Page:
carved box, Dedham Massachusetts 2nd half of the 17th century

Small Red-painted Pine and Oak Blanket Chest, possibly New England, 18th century, the facade with molded and carved details, on a molded cutout base, ht. 16, wd. 26 1/2, dp. 14 1/2 in.

It’s not 18th-century, it was made between about 1640-1700 in Dedham or Medfield Massachusetts. And it’s not a small chest, but a big box (26″ across the front.) It belongs to a large body of chests and boxes that have been well-documented. It’s an oak box with a pine lid – the silly base can be taken off & thrown away and you’re left with an outstanding example of that work. This one I saw in person some years back – it’s the best box from that group. I’ve dabbled at carving that pattern and will have another go at it this fall or winter.

storage

these have to go somewhere

Wood storage in a small shop is a challenge. When I brought home all that quartersawn oak last week, I had to dedicate some time to sorting and sifting it and tucking it out of the way so I could get back to work. I had a question about it, not a terribly exciting subject, but here’s how I tackle it.

First – I sort the piles into the best stuff, lesser so, etc. Some of the things I’m looking at is how straight is it? Is it quartersawn or riftsawn? Defects? Here’s two really wide boards, 15″ or more. About 5′ long. I need this sort of stock for the tops of both cases to the cupboard. These tops end up about 23″ x 50″ – I’ll glue them up from 3 or 4 boards. You can see in the photo that these two boards have large knots and cracks near the inner part of the log. I split that stuff off – I’m never going to use it, so why store it? Get rid of it now.

as they came off the saw

Here is one of them with its split section detached. The good stuff runs about 10″-11″ wide, straight & clear. That it tapers in width doesn’t matter. The glued-up top will be evened out, the individual bits don’t need to be.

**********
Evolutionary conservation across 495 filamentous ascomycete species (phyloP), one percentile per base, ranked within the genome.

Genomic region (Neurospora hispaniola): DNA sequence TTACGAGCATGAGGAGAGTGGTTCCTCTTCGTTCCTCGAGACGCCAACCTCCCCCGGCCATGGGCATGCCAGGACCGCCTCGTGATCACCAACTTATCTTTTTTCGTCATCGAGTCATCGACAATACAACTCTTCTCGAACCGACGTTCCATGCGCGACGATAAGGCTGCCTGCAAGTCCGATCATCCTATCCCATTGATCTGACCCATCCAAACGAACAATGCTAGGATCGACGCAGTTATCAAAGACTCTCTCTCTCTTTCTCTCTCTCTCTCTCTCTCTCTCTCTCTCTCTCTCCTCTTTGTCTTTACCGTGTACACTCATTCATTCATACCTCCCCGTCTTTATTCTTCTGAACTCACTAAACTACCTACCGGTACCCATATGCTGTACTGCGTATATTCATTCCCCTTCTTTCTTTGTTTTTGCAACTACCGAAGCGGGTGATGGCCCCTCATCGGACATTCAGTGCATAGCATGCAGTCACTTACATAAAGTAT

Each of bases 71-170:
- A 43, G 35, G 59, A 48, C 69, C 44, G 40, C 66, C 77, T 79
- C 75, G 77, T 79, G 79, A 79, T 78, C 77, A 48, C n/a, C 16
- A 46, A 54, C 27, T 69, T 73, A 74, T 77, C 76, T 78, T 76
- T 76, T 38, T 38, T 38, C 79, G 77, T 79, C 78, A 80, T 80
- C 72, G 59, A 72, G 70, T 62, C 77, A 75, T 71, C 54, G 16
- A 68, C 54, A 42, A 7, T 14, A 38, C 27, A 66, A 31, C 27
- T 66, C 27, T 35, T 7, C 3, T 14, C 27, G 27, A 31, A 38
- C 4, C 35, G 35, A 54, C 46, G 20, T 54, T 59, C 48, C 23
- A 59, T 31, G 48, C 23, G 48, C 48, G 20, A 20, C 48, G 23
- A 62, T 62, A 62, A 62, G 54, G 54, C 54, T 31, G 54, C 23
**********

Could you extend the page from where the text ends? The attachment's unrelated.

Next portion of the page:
better now

I do the same sort of culling on lengths too. Looking for knots, curved grain and other problems. The board below I crosscut before splitting off the inner wavy bit. A large knot an the end would make that splitting a hassle. So I cut it first, then split it. Got rid of the rough end cut too, where there can be checks and splits from when the board was stacked outside.

crosscut at the green line

so it goes on & on. There were 30 pieces I think. They had been cut to different lengths to fit in my car, I have no truck. Nor do I want one. I like to mark the position of the growth rings on the end grain so I can look in the stack and see right away the orientation of each board.

good ones

I also took off the sapwood edge, it can be buggy and rotten. Same principle applies, I don’t want to store something I’m not going to use. I don’t have the room.

got my exercise

Then where does it go? Some went in the loft, stickered. Some was even labeled for its use. I don’t like to add too much weight up there, most of these will get used within a couple of months. This wood was sawn well over a year ago, but has been outdoors all that time. And it was wet in southeastern New England this summer. So these need some time to settle before I use them.

first stack

Over near the eaves of the building, but in the loft, I store dry wide stuff on edge. Some walnut up there, some wide pine that just came in and some leftover butternut.

dry stuff

The worst place to stack some is under the 2nd bench in the shop – but it takes up no floor space. This will be boxes later in the year and next winter.

under the bench

I lied. That’s the 2nd worst place. The worst is standing in the corner. I’m guilty of that too, but I’ve got it down to one corner this summer. That’s progress.

some recent work

In between rounds on the cupboard I have got some other joined and carved things done. And now with the cleaned sensor on my camera, photographing them is a treat.

carved box, butternut & oak

This one is a box that is headed tomorrow to New Hampshire as part of an exhibit/gallery show at The Two Villages Art Society called “Into the Woods” https://www.twovillagesart.org/into-the-woods a new venture for me. Dave Fisher, Kenneth Kortemeier, Dan Dustin and many others have submitted pieces as well. Worth a look if you’re in the area, opens Sept 17.

A couple of joined stools for a patient customer –